Well, according to Morton County, they never used water cannons or flares or any of the things that they used. So on the record, just so Morton County doesn’t get their feelings hurt, we definitely know that they did not use those. But also, I’m kidding. I can’t stand them. So, what the police did was, on October 27, a couple of cars caught fire, and the police made a barricade across Highway 1806 with the cars that had been burned out. They chained them together so they could be not removed from the highway, and it’s been posing a serious health risk because we have to take another route through a different county road that takes us about 30 minutes extra to get to Bismarck. In the event that somebody is in an ambulance, for example, and needs to get to life-saving facilities, 30 minutes can make or break a situation. So we made a collective decision to bring in an ally with a semi truck to remove one or both of the vehicles so we could start traveling through that highway again. When we started moving the vehicles, the police showed up, and all hell broke loose. I went down. I tried to stay away from the front lines because I have a big-sister complex. I’m just very, very protective of the Youth Council, and so they know that I can’t go down there because I have a bit of an attitude problem when it comes to the kids. But I went down to check on everyone because it was so cold. It was about 25 degrees. When I got down, there were water protectors that were trapped on a bridge, Backwater Bridge, and the police were shooting concussion grenades and tear gas into the crowds. So people were disoriented from the concussion grenades, and they couldn’t see what they were doing because of the tear gas. So they would just stop, trying not to trample each other on this bridge. Then, down along the water, there were police officers who were firing water cannons at the protectors. They keep saying that they didn’t use water cannons, but I don’t understand how one fire truck could’ve produced enough water to hose people down for six hours. And also, we saw them pumping the water out, which is kind of sick because they’re using the water that we’re fighting for against us.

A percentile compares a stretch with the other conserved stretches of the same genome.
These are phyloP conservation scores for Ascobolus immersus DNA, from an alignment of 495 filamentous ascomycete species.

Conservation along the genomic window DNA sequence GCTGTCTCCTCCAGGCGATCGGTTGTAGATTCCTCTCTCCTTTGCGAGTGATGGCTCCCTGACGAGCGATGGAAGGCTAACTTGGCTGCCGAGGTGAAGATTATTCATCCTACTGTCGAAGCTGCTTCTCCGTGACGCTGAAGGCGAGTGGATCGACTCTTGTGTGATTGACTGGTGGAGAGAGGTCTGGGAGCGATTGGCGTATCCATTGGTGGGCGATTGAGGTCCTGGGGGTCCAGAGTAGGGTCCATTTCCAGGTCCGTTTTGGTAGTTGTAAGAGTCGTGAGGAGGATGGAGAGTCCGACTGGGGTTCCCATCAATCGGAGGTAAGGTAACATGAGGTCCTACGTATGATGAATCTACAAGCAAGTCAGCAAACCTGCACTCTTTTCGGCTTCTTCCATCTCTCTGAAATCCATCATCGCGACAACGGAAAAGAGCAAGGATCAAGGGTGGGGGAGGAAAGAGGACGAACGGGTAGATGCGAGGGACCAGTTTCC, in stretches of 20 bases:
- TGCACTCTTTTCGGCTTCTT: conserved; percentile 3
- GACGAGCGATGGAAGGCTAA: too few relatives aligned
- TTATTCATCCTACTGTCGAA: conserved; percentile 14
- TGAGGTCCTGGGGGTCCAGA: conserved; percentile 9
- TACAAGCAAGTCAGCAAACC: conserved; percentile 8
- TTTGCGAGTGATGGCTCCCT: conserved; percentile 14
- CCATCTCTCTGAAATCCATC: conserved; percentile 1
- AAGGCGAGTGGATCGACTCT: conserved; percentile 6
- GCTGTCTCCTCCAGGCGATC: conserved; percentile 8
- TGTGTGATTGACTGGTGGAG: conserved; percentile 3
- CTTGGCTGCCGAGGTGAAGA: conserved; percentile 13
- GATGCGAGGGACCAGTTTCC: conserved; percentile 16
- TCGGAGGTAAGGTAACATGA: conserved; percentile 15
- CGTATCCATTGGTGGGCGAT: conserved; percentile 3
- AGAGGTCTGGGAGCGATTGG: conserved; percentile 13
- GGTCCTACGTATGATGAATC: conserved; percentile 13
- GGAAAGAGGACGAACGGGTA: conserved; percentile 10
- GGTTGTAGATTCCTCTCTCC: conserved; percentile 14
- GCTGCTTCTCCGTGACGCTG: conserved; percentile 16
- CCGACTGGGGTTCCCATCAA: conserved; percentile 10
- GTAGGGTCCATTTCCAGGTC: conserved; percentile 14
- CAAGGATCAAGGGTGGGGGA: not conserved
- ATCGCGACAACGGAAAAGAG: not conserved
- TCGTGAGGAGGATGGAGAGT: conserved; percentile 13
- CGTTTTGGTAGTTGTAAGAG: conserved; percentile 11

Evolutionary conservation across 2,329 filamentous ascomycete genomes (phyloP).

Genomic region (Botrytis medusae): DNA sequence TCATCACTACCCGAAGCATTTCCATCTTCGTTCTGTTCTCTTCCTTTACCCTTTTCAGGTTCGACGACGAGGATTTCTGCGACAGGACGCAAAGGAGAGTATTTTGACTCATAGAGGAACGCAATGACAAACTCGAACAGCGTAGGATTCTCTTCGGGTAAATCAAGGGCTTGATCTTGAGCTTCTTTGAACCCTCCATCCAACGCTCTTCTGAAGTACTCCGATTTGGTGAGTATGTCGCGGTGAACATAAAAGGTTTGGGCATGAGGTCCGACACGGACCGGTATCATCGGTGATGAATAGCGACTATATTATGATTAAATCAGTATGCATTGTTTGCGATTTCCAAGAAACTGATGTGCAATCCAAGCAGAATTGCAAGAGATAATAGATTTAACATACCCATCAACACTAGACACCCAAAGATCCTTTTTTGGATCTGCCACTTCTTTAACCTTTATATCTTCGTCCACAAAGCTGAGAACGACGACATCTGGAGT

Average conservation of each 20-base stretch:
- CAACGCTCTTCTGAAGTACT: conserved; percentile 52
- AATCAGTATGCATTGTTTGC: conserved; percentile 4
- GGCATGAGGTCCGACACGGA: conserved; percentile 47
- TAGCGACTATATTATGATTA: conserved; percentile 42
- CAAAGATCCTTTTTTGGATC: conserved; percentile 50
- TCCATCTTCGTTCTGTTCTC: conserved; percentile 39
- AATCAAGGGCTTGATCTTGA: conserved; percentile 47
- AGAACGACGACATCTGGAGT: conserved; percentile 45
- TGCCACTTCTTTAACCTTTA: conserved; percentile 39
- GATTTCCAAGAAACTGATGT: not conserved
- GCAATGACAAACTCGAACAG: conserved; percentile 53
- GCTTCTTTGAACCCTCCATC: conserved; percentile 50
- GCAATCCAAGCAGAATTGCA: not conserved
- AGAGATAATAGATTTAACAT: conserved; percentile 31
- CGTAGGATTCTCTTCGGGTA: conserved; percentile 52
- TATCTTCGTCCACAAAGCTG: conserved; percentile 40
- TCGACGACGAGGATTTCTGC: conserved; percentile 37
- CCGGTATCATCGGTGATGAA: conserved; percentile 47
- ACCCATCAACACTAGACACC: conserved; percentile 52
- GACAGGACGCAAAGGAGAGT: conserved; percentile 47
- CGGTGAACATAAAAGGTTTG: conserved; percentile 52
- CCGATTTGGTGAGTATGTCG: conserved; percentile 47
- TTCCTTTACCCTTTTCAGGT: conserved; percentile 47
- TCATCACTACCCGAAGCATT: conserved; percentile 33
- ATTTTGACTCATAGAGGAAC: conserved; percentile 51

One of my Youth Council members got shot with a flash grenade, and he had a seizure. Another member of our Youth Council was trying to help people off of the bridge, and he got shot three times with rubber bullets. He put one on the table at dinner last night so I could see what it looked like. It was just like, I don’t know. They’re so casual about it, but it’s terrifying to me that people just, these are things that they just use.

What was the conversation like last night with the Youth Council member who got shot by the rubber bullets? What was that conversation like?